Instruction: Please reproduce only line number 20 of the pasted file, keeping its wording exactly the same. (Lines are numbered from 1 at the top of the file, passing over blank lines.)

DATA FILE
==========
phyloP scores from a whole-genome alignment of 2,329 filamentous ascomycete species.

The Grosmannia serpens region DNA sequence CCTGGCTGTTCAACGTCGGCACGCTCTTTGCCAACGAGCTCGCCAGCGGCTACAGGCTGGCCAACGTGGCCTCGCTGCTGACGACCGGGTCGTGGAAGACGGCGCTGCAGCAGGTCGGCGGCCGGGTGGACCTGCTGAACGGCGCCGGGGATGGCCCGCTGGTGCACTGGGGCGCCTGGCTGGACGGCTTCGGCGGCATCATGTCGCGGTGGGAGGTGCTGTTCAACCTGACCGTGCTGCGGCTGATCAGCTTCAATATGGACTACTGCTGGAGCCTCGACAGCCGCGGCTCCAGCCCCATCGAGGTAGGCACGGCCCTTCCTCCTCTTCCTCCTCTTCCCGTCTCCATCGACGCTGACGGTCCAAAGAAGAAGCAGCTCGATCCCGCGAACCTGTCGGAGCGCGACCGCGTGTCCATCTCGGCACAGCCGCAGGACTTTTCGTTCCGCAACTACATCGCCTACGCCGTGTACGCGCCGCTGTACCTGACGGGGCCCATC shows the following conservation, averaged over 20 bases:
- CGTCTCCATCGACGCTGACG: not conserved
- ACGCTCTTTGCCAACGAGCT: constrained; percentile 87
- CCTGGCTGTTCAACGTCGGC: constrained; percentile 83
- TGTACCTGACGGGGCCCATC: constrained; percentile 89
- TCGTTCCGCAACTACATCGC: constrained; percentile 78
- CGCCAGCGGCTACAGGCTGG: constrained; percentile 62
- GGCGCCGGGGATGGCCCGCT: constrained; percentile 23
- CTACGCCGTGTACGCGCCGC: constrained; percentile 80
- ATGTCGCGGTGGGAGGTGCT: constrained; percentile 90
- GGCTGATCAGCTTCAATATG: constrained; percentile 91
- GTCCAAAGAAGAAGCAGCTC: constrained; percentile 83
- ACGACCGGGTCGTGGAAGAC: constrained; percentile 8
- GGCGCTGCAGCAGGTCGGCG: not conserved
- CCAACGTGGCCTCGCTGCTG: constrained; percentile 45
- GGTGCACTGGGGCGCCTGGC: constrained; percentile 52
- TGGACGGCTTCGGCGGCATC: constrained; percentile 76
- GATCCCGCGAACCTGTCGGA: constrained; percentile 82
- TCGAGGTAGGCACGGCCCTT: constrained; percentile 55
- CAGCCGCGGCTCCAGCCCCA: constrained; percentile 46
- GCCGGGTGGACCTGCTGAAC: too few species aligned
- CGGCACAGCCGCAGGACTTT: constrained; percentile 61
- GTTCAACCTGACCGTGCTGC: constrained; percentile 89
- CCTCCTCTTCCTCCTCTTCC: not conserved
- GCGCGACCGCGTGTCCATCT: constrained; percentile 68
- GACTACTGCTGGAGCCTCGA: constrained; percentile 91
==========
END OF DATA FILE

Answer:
- TCGAGGTAGGCACGGCCCTT: constrained; percentile 55